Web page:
In honor of the Holy Family Academy performance this evening of Le Bourgeois Gentilhomme by Moliere, it seems fitting to post a bit about this humorous play and its wonderful musical score by Jean-Baptiste Lully.

Moliere was born Jean-Baptiste Poquelin in Paris, France in 1622, receiving a rigorous education from the Jesuit College of Clermont.  Turning from a career in law or government service, as his father urged, he took the stage name of Moliere and pursued theatre.  He would rise to some fame and prominence, becoming a court playwright to King Louis XIV of France, the “Sun King.”


Le Bourgeois Gentilhomme was first performed in 1670, and was accompanied by a musical score written by the accomplished composer Jean-Baptiste Lully.  Here is a clip of a selection of this music by Lully:

In this play, Le Bourgeois Gentilhomme, or the “Would-be Gentleman,” a successful but foolish tradesman – a bourgeois – dreams of being a noble gentleman.  In an effort to “climb the social ladder,” Mr. Jourdain employs many masters to teach him their various arts.  In these efforts, he is, in particular, preparing himself to meet the lovely Marchioness Dorimene.  Jourdain believes that the impoverished Count Dorante, his friend, has been courting her on his behalf, and gladly lends him large amounts of money.  Little does he know that Dorante has actually been courting Dorimene for himself.  Monsieur Jourdain, in the end, has made himself up into such a fool in his attempts to be a gentleman of quality that even the servant, Nicole, cannot stop laughing!
Meanwhile, Mr. Jourdain’s daughter, the beautiful Lucile, has fallen in love with an honest man of means, Cleonte, who asks for her hand in marriage.  Mr. Jourdain refuses him on the grounds that he is not from nobility.  This infuriates Madam Jourdain, who is the lady of the house.  Coveille, the resourceful servant of Cleonte, has a plan, however, to solve all their problems and put Mr. Jourdain in his place -- Cleonte will imitate a Turkish noble and promise Jourdain not only a noble son-in-law, but a title for himself.

                Moliere would die shortly after, in 1673AD, in Paris.

What a display ofculture and artistry was on display in the court of Louis XIV.

Live well!

Tuesday, May 21, 2013

St. Christopher Magallanes & the Cristeros

[Saint Cristobal Magallanes Jara]
Today is a recent feast added to the calendar: St. Christopher Magallanes, priest, and his companions, martyrs.  St. Christopher was executed without trial in 1927 during the savage persecution of the Mexican government of Plutarco Calles.

From 1915-1937 twenty-one priests and three laymen have been canonized after having been martyred by the Mexican government.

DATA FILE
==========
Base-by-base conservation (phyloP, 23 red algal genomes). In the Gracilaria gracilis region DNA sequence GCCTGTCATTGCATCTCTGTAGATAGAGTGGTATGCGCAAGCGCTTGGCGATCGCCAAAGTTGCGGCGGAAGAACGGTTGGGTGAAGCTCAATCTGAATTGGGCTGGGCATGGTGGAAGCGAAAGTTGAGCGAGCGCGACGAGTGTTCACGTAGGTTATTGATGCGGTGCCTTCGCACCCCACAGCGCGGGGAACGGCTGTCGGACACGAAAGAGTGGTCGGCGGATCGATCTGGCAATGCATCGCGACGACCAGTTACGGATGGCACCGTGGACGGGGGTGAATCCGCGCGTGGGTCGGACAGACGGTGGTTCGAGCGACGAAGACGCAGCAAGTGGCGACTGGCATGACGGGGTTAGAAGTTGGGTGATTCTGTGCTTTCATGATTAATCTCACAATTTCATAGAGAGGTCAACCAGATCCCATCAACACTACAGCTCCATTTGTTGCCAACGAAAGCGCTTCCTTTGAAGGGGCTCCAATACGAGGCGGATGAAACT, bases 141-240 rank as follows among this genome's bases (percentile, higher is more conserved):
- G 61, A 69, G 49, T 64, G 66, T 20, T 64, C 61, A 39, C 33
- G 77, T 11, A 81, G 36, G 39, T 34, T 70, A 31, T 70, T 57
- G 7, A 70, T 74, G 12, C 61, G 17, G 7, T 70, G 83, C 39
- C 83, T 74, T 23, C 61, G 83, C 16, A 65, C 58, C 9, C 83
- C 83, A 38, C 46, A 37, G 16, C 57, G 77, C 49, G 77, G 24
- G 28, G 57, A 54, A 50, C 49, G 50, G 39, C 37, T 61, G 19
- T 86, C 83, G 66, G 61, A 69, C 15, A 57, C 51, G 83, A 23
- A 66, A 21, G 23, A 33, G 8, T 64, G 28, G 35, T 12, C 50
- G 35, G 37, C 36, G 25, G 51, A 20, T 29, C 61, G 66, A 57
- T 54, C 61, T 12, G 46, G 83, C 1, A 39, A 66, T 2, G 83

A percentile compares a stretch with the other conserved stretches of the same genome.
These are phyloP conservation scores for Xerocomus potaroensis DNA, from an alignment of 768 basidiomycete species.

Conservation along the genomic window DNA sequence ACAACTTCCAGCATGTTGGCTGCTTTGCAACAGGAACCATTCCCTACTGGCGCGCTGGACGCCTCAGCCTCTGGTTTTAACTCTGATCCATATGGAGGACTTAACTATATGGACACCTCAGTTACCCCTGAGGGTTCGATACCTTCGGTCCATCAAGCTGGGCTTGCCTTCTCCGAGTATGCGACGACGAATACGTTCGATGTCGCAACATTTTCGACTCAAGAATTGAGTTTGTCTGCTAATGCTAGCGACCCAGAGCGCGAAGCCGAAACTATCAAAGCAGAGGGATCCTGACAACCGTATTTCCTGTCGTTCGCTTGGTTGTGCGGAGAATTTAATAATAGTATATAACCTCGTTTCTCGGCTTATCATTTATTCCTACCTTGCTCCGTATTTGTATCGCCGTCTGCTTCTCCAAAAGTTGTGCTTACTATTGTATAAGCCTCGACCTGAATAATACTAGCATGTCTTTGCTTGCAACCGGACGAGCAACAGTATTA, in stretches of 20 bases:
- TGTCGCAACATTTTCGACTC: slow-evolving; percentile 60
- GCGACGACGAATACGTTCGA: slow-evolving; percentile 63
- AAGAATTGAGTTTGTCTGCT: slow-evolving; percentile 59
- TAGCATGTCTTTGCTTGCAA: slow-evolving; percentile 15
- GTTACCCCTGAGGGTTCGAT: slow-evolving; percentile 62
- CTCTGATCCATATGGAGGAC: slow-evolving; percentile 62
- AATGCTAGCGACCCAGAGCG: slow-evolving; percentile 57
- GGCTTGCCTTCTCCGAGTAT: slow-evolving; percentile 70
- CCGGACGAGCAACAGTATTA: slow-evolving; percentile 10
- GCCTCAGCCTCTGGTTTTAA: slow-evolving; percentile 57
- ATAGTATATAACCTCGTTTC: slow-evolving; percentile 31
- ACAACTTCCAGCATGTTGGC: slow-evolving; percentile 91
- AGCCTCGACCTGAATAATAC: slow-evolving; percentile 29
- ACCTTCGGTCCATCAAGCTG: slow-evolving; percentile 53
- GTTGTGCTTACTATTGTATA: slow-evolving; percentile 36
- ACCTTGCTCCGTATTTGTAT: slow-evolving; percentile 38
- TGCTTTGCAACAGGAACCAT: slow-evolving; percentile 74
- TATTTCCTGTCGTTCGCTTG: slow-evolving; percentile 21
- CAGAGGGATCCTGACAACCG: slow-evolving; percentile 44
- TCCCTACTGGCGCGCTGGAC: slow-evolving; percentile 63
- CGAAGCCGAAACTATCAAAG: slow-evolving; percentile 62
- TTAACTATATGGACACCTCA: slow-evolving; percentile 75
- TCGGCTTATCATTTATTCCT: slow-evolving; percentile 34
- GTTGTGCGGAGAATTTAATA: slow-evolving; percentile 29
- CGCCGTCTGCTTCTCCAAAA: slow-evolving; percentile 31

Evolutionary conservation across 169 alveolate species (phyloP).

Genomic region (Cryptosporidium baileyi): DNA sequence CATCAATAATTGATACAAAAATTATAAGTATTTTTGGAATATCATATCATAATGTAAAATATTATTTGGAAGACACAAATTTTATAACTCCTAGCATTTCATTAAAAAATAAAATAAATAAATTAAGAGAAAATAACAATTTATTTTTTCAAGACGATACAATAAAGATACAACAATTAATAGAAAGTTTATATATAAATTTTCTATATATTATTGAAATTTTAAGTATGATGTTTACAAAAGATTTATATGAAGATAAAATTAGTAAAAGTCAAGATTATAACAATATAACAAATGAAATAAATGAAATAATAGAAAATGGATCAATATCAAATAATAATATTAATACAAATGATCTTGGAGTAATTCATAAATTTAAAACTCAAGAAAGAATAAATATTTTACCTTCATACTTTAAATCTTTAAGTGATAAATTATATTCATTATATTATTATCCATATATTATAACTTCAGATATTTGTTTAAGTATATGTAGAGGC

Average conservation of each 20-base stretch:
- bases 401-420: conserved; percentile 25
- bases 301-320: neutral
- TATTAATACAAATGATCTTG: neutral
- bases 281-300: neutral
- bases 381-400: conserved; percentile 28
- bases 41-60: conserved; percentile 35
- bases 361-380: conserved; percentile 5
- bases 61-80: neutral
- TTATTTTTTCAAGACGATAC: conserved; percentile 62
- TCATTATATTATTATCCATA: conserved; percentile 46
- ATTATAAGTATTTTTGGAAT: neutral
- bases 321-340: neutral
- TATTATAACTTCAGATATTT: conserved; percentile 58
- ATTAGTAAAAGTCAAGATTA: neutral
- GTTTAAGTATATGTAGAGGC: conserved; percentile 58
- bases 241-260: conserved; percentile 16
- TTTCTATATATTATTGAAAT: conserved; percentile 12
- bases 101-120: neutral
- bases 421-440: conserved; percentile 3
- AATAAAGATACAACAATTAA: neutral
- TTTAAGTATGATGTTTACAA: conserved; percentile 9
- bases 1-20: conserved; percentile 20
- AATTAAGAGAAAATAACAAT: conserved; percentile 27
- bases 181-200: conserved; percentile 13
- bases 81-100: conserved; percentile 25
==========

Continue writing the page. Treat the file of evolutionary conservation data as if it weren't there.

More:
For more on St. Christopher, specifically, please note:
Patron Saints Index: St. Christopher Magallanes

In the 1924 election Plutarco Calles (President, 1924-1928), of Sonora, would be elected President of Mexico.  He improved the lot of the army and catered favor with the labor organization, in other words, he “institutionalized the Mexican Revolution.”  He also stepped up the redistribution of private property, including American oil land, in 1925, and made war on the Church, enforcing the anti-clerical 1917 constitution, as well, in 1926.  Church land was seized, foreign priests were exiled, Catholic schools closed, no foreign investments were permitted, and state legislatures determined the number of priests allowed to minister.  The Bishops responded by closing the churches, and some Mexicans resisted with force of arms: the Cristeros – with their great cry of Viva Cristo Rey!  Blessed Miguel Pro (+1927) is perhaps the most famous martyr of this rising.  Pope Pius XI wrote a very strong encyclical denouncing the situation – Iniquis Afflictisque – in 1926.  By 1927 relations actually soured between the US & Mexico dramatically – American Catholics, such as the Bishop Francis Kelley (Bishop from 1924-1948) of Oklahoma City-Tulsa who wrote Blood Drenched Altars protested the persecution of the Church, and business leaders protested the other moves.  US Ambassador Dwight Morrow used some diplomacy to try to ease the situation, and after the assassination of the re-elected puppet of Calles, Obregón, the interim President, Emilio Portes Gil (1928-1930), agreed to cease enforcement in 1929.  [The damage was done, however – sources note that by the mid-1930s, 17 states lacked priests, and there were but 334 priests total for 15 million people]

Here is a link to the Papal Encyclical of Pope Pius XI, Iniquis Afflictisque:

Finally, of course, recently a film was released on the subject of the Cristeros War, For Greater Glory.  Here is a link on that film:

We must certainly ever remain vigilant for the tyranny and dictatorship of secularism!

Live well!

Tuesday, May 14, 2013

Martyrs of Otranto

This last Sunday, Pope Francis canonized a group of over 800 15th-century Italian martyrs who died for their Catholic Faith at the hands of Ottoman raiders outside the town of Otranto, Italy.  Officially, they are St. Antonio Primaldo and his companions.

These Turks were those of Mehmet II (reigned 1451-1481), the Ottoman sultan that seized Constantinople in 1453 and met defeat at Belgrade in 1456.

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Otranto seen from the castle.

Right at the end of the reign of Mehmet, in 1480, a naval raiding party of Turks attacked the city of Otranto in the heal of Italy.  After seizing the town, the Islamic raiding party offered the men of the town the choice of Islam or death.  With Antonio Primaldo speaking on their behalf, the men choice Christ, and the martyr's death.

For more information, you might note:

and in Italian:

Here is a link to the article about the canonization:

Speaking of these martyrs, at their Canonization, Pope Francis noted: